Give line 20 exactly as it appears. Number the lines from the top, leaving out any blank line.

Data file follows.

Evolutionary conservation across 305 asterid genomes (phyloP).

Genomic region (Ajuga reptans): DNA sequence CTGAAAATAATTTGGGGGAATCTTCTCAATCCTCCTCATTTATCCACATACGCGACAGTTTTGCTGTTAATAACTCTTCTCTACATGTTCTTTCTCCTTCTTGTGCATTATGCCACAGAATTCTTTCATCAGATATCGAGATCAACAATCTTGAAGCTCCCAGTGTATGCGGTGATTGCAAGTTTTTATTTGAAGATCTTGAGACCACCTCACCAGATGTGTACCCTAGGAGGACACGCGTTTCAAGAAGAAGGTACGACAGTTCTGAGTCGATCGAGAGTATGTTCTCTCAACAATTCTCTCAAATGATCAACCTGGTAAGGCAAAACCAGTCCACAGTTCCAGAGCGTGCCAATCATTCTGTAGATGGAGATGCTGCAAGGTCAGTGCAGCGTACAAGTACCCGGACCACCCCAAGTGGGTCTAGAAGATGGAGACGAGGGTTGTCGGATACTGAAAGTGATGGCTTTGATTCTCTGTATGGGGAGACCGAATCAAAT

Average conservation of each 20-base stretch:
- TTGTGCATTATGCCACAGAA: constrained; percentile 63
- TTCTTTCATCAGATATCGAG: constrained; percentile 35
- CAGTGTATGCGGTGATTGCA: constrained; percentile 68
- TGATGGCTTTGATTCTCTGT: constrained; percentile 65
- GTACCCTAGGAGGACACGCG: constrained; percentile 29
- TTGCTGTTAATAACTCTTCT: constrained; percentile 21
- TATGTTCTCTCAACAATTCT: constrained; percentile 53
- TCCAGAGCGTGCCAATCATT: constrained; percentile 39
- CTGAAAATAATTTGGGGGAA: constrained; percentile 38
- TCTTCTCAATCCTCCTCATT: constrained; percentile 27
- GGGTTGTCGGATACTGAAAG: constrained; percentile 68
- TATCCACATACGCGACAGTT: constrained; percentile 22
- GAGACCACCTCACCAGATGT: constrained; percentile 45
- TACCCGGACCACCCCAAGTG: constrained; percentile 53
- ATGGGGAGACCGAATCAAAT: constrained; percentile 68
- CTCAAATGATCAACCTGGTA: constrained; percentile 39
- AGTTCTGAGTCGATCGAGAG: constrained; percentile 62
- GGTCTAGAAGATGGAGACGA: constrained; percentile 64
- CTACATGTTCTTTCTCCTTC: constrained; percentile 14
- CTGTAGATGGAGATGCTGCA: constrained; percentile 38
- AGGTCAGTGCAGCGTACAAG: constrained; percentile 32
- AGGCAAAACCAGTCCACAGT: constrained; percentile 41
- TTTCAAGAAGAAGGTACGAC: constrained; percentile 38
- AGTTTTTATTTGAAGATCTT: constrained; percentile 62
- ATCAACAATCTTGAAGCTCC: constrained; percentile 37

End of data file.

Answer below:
- AGTTCTGAGTCGATCGAGAG: constrained; percentile 62